Information reporting guidance is critical to enabling taxpayers to comply with their tax obligations, and we support the Treasury Department in finally considering this much needed guidance. For too long the cryptocurrency industry has been cast as failing its tax compliance obligations. However, a lack of guidance has hindered tax professionals and taxpayers from meeting those expectations. In its American Families Plan Tax Compliance Agenda published today, the Treasury Department proposes coverage of foreign financial institutions and cryptoasset exchanges and custodians in its plan to close the tax gap by increasing information reporting. This is welcome news.
Last year, the Chamber of Digital Commerce urged the Treasury Department and the IRS to release much needed information reporting guidance to support just this. Last week, we proactively identified for the IRS and Treasury a Tax Policy Framework where clarity and guidance must be provided this year for cryptoasset transactions, including information reporting. Anticipating that the IRS is considering the application of the Foreign Account Tax Compliance Act (FATCA) to cryptoassets held offshore, we also provided detailed input to ensure better outcomes for the industry. We look forward to working with the IRS and Treasury on their proposals in an advanced notice of proposed rulemaking – which would enable time for industry input before finalizing a rule in this complex space.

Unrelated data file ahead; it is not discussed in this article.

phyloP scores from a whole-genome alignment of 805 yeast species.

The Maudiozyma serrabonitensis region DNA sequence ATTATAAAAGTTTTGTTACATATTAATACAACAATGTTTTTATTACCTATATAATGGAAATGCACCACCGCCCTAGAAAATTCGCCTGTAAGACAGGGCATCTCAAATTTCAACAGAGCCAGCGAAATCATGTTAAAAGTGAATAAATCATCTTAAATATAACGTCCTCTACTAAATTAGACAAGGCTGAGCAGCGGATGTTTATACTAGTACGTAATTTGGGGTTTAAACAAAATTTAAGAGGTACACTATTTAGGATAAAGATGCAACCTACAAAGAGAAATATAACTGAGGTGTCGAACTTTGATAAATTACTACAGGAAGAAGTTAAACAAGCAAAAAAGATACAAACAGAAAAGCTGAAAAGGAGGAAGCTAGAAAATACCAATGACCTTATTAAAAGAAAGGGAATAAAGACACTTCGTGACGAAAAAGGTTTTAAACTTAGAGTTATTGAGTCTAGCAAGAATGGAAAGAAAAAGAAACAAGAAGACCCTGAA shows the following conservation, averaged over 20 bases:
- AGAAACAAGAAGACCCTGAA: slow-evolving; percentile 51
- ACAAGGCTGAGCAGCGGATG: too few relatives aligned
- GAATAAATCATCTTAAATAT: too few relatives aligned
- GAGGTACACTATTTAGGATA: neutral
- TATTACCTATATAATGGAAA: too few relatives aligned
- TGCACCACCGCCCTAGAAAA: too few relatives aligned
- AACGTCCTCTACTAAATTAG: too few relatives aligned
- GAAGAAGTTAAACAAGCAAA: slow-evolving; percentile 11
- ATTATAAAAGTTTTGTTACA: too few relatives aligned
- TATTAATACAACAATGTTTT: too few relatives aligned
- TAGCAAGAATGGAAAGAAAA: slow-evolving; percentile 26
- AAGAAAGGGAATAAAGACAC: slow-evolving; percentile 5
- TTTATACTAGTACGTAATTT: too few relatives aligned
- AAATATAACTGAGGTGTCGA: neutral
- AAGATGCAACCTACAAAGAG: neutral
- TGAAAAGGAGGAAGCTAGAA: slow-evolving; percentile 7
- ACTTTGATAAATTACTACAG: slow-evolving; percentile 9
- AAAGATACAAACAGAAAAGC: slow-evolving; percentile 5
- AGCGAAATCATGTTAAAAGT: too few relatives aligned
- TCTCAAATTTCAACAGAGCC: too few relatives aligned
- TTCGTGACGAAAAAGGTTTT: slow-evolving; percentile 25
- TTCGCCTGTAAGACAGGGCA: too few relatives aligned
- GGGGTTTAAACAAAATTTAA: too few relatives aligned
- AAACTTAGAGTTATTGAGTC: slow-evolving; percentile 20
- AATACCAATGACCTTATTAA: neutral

We are concerned, however, with how cryptocurrency is characterized in the Compliance Agenda. The Treasury Department asserts cryptocurrency possesses a “significant detection problem by facilitating illegal activity broadly including tax evasion” and cites to a report from 2013 – a year before the IRS released taxpayer guidance for cryptocurrency – to support its claim. Not only does this negative characterization harm the reputation of an industry that supports compliance efforts and law enforcement objectives, but it relies on outdated information from almost a decade ago to back up its statement. As we said in our Framework, “published tax guidance relating to digital asset transactions has not kept pace” with the significant growth of these markets. “This disparity creates risk for taxpayers seeking to comply, wastes IRS audit resources, dampens commercial activity and economic recovery, and stifles U.S. innovation,” noting that the IRS has not released meaningful guidance since Notice 2014-21, published seven years ago. The GAO also noted that the IRS suffers from a significant lack of data to support an understanding of the extent of any underreporting, and information reporting is designed to do just that.
The Chamber has maintained a proactive focus on cryptoasset-related tax policy issues and welcomes the opportunity to serve as a continued resource for the Treasury and IRS.